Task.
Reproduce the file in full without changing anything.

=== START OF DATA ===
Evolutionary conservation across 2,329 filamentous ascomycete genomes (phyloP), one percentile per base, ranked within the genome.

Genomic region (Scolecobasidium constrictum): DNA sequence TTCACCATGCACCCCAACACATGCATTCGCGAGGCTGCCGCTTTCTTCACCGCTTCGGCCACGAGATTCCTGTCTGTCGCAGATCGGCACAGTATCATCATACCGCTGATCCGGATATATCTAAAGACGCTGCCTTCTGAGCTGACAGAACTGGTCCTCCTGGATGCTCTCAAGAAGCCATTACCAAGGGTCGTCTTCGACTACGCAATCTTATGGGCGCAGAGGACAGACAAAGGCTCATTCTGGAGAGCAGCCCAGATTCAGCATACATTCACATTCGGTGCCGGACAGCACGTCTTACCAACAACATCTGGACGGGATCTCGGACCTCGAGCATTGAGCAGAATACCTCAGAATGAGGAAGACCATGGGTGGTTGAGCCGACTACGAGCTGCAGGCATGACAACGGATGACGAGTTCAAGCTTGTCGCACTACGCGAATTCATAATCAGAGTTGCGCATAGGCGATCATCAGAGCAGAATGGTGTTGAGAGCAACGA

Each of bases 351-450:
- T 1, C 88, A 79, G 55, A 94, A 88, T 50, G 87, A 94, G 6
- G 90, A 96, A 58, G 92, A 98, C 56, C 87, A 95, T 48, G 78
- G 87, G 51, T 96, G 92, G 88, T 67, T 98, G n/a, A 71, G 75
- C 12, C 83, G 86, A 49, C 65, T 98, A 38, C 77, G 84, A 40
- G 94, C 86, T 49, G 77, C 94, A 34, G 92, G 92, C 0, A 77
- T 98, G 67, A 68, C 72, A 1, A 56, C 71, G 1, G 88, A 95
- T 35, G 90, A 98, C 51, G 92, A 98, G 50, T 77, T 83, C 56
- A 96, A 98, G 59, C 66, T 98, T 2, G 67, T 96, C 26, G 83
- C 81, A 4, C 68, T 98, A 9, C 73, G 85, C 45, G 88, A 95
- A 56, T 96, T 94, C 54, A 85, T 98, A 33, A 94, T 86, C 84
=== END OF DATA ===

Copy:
Evolutionary conservation across 2,329 filamentous ascomycete genomes (phyloP), one percentile per base, ranked within the genome.

Genomic region (Scolecobasidium constrictum): DNA sequence TTCACCATGCACCCCAACACATGCATTCGCGAGGCTGCCGCTTTCTTCACCGCTTCGGCCACGAGATTCCTGTCTGTCGCAGATCGGCACAGTATCATCATACCGCTGATCCGGATATATCTAAAGACGCTGCCTTCTGAGCTGACAGAACTGGTCCTCCTGGATGCTCTCAAGAAGCCATTACCAAGGGTCGTCTTCGACTACGCAATCTTATGGGCGCAGAGGACAGACAAAGGCTCATTCTGGAGAGCAGCCCAGATTCAGCATACATTCACATTCGGTGCCGGACAGCACGTCTTACCAACAACATCTGGACGGGATCTCGGACCTCGAGCATTGAGCAGAATACCTCAGAATGAGGAAGACCATGGGTGGTTGAGCCGACTACGAGCTGCAGGCATGACAACGGATGACGAGTTCAAGCTTGTCGCACTACGCGAATTCATAATCAGAGTTGCGCATAGGCGATCATCAGAGCAGAATGGTGTTGAGAGCAACGA

Each of bases 351-450:
- T 1, C 88, A 79, G 55, A 94, A 88, T 50, G 87, A 94, G 6
- G 90, A 96, A 58, G 92, A 98, C 56, C 87, A 95, T 48, G 78
- G 87, G 51, T 96, G 92, G 88, T 67, T 98, G n/a, A 71, G 75
- C 12, C 83, G 86, A 49, C 65, T 98, A 38, C 77, G 84, A 40
- G 94, C 86, T 49, G 77, C 94, A 34, G 92, G 92, C 0, A 77
- T 98, G 67, A 68, C 72, A 1, A 56, C 71, G 1, G 88, A 95
- T 35, G 90, A 98, C 51, G 92, A 98, G 50, T 77, T 83, C 56
- A 96, A 98, G 59, C 66, T 98, T 2, G 67, T 96, C 26, G 83
- C 81, A 4, C 68, T 98, A 9, C 73, G 85, C 45, G 88, A 95
- A 56, T 96, T 94, C 54, A 85, T 98, A 33, A 94, T 86, C 84